Our anonymous blogger ponders the possible reasons behind Boeing’s 737 MAX troubles and what this might mean for the future of civil aircraft design.
I feel it only fair to point out at the start that I am commenting on this matter from a position purely based on what has been reported in the mass media so far, undoubtedly there is still more yet to come to light.
As you are all no doubt aware there has been a crash involving a Boeing 737 Max, sadly with no survivors. This has been the second involving this type of aircraft within five months, both reportedly initiated by the same cause.
From what I’ve seen this a multi-layered problem, in fact most major accidents are caused by multiple failures but I wonder if this one strikes at the heart of the way civil aircraft are currently brought to market?
On the surface there is a simple cause and effect, a new anti-stall system on the aircraft is dependent on a sensor and this was giving false information leading to an ultimately fatal nose down attitude for the aircraft.
Look a little deeper though and, as I suspect all here at least will have immediately grasped, the first cause for concern is “why couldn’t the pilot over-ride the system?” Apparently there was a set procedure for just such a situation as this but what it didn’t do was permanently lock the anti-stall out. Therefore if the problem persists there is no way to stop it taking you into the ground.
I wonder if the system should have been purely a notification device, warning the pilot so that he or she could respond as appropriate
Take this a step further and you have to ask “if there is no way to permanently disable the system why was there only one sensor?”
When I worked on the design of an aircraft we had redundancy in every critical system. Cost and weight are ever more important with airliners but surely one more sensor, on something like this, should have been designed in? In fact I even wonder if the system should have been purely a notification device, warning the pilot so that he or she could respond as appropriate?
Look a little deeper still and you come to wonder why this system was needed in the first place? The Boeing 737 made its maiden flight in 1967 and has been subsequently developed through a number of upgrades on its way to becoming the most numerous jet airliner ever built.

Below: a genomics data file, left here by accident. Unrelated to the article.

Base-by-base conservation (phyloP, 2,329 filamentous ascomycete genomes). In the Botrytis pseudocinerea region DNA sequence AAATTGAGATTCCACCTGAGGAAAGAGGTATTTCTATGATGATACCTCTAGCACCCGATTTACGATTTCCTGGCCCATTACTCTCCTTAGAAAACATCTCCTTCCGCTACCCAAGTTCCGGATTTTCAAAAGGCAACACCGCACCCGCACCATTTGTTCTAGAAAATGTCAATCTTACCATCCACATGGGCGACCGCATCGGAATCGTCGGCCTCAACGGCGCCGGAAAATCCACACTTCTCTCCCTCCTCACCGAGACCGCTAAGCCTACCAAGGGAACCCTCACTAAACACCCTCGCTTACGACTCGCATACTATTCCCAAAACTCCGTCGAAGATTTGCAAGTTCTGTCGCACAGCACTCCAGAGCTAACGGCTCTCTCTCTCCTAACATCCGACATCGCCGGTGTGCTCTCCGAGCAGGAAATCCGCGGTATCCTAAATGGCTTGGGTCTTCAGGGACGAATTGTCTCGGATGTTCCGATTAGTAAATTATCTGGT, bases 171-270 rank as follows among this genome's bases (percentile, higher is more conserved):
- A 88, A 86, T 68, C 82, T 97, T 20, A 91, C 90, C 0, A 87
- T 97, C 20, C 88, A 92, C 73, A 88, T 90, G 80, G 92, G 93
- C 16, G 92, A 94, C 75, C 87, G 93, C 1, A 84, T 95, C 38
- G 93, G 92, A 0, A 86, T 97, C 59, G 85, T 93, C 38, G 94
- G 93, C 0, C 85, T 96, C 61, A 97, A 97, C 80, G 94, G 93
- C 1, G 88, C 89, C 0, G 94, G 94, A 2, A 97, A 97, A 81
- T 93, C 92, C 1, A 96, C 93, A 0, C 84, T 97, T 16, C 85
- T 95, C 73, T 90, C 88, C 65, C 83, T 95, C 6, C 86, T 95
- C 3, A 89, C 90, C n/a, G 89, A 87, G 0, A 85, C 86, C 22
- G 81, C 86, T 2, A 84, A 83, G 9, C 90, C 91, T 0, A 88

In the push for greater efficiency the 737 Max has been re-engined but because of this there is now a danger of it pitching nose up in flight. A danger sufficiently worrying for the anti-stall system to have been introduced.
We have lived for a long time with airliners that need computer intervention to fly in their operational envelope and mainly this has been very safe. However there is, I would suggest, at least a partial precedent for this sort of failure in the loss of Air France flight 447. In that case its believed a pitot tube on the Airbus A330 became obstructed with ice, causing a cascade of events which ended with the loss of 228 people. A devastating accident that you would think is still actively referenced in the civil aviation world.
Boeing is full of very clever people and I seriously doubt any of them take the potential loss of life that may come from any of their decisions lightly. So how have we come to what, admittedly with hindsight, seems like an inherently dangerous situation built upon a number of questionable decisions: the extension of a design over 50 years old that introduces a known risk, trying to negate that risk with an automated system that directly affects the aircraft’s flight without the ability to lock it out and the reliance on one sensor for input and enforced response.
Whether we have arrived here through hubris, misplaced confidence in technology or financial pressure; I cannot help but think it may be a watershed moment for aircraft design. A reminder too that as engineers we have a duty to maintain our professionalism and stand guard against any inappropriate dilution of standards.